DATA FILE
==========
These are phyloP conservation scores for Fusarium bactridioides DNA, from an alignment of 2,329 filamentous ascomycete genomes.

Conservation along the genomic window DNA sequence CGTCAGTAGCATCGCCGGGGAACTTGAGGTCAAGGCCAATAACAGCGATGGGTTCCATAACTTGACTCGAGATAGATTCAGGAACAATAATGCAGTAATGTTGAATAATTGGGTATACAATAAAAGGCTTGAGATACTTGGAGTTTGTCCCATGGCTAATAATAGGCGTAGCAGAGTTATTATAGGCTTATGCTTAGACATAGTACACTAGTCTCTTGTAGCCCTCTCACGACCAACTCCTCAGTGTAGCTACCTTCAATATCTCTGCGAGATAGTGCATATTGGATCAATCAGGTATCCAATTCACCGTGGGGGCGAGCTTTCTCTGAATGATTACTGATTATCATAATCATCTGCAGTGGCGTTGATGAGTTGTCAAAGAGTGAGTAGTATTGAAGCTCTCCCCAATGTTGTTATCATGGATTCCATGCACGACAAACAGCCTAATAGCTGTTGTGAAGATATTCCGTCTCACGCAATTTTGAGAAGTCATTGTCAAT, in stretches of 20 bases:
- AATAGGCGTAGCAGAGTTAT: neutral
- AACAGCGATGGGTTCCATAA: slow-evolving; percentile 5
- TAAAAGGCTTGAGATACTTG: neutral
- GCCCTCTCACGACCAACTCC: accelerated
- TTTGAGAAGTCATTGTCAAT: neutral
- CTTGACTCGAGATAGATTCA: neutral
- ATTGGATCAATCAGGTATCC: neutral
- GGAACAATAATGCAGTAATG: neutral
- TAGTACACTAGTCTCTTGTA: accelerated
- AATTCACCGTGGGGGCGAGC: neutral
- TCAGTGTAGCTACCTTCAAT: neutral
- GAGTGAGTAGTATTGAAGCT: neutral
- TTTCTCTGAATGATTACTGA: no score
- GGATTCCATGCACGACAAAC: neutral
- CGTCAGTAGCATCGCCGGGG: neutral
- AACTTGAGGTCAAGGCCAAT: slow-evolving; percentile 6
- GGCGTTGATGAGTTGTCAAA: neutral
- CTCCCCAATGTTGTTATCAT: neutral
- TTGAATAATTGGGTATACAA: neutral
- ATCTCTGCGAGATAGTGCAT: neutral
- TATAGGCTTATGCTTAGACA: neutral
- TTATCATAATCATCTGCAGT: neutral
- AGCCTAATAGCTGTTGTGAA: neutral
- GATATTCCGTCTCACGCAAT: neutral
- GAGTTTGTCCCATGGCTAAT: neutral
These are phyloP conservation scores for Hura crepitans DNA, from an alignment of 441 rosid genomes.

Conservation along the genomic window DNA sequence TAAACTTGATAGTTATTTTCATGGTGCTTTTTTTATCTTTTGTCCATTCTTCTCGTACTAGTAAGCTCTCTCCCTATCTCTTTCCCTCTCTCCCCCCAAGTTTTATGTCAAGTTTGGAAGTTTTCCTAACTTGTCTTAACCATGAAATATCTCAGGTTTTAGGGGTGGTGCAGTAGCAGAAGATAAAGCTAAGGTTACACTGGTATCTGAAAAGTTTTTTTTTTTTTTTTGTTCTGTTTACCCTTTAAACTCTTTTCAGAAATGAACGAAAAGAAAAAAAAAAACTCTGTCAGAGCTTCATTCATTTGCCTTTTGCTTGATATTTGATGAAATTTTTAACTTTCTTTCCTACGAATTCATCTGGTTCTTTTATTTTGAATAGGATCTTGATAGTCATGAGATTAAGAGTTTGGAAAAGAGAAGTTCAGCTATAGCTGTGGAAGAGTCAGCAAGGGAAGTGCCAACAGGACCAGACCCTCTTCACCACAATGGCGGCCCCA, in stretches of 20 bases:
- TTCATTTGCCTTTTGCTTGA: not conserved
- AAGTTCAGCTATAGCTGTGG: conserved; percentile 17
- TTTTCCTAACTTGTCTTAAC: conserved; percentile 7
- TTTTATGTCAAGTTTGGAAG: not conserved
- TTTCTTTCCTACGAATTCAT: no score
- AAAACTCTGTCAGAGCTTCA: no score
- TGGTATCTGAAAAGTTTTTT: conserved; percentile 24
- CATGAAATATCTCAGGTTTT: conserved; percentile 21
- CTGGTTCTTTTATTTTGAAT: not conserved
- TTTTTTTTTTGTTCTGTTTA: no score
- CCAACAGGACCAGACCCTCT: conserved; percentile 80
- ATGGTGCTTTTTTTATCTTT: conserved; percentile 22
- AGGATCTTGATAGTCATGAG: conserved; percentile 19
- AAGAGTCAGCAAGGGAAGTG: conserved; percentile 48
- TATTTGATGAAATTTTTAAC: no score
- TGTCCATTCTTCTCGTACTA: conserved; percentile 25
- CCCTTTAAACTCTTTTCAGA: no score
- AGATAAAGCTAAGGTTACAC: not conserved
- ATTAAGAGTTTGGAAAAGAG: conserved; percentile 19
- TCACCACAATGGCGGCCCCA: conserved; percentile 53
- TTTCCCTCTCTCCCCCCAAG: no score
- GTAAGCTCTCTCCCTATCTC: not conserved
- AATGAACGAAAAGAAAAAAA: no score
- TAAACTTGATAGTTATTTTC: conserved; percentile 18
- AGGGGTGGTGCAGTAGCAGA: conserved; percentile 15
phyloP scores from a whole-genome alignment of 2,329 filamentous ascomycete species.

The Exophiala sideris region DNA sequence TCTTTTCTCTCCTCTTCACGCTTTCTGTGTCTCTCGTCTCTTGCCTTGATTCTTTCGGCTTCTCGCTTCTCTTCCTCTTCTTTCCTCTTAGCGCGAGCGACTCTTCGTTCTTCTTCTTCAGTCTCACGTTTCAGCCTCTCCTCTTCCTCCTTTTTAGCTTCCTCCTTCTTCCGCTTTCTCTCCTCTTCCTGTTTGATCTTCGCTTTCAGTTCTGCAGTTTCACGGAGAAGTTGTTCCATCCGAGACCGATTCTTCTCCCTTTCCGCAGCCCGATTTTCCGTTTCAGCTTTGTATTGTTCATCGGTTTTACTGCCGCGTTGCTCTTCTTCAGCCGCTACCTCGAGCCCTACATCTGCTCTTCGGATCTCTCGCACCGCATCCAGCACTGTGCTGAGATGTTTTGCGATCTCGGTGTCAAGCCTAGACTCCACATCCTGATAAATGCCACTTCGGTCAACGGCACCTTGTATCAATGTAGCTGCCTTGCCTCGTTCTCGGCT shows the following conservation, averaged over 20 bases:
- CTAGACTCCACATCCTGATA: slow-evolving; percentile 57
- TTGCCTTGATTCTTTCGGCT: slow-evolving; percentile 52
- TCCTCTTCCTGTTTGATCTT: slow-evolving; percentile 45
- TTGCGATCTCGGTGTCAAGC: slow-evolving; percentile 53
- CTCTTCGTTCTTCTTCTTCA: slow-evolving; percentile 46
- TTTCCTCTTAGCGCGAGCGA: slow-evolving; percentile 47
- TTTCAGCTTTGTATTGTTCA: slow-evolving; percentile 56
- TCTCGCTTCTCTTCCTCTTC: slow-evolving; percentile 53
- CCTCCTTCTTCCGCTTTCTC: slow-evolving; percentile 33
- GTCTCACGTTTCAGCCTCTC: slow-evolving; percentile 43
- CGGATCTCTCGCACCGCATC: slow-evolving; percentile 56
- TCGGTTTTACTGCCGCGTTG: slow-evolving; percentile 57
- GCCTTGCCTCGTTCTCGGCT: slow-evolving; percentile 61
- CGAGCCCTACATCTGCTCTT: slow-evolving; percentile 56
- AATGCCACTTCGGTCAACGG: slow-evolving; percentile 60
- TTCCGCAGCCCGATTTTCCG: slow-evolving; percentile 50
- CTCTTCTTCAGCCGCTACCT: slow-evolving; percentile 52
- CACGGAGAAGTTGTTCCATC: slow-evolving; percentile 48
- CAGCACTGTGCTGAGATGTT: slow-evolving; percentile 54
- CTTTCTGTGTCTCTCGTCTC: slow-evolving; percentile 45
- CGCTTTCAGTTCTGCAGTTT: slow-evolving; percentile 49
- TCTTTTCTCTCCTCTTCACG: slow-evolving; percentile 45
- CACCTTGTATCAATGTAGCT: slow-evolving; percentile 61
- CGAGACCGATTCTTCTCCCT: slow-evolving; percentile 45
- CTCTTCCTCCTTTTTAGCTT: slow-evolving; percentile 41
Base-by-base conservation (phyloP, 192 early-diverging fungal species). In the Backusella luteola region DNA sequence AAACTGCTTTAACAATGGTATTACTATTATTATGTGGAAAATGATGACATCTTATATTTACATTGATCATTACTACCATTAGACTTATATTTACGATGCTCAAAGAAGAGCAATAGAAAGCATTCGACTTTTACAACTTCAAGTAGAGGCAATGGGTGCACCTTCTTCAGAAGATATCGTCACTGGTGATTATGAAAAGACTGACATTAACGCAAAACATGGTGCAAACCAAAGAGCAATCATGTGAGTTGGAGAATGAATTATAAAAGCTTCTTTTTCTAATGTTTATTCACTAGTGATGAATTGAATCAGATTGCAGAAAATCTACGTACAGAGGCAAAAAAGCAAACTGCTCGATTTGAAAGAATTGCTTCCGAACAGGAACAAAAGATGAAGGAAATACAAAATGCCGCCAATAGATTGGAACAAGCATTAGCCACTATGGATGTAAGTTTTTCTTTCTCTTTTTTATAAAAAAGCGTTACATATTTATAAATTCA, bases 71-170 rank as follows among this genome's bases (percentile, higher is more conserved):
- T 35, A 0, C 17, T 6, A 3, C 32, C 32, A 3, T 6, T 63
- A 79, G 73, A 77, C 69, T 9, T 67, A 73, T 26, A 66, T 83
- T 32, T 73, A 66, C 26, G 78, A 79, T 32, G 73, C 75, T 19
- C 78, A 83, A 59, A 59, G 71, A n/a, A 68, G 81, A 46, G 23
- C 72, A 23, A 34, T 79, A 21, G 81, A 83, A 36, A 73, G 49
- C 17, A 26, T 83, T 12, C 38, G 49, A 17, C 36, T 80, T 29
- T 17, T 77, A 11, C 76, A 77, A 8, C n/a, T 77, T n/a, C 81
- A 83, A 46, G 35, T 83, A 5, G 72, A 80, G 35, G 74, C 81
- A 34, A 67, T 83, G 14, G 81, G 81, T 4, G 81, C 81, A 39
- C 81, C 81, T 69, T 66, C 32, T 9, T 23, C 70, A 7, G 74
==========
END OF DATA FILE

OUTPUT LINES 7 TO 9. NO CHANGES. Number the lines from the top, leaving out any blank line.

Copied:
- TTTGAGAAGTCATTGTCAAT: neutral
- CTTGACTCGAGATAGATTCA: neutral
- ATTGGATCAATCAGGTATCC: neutral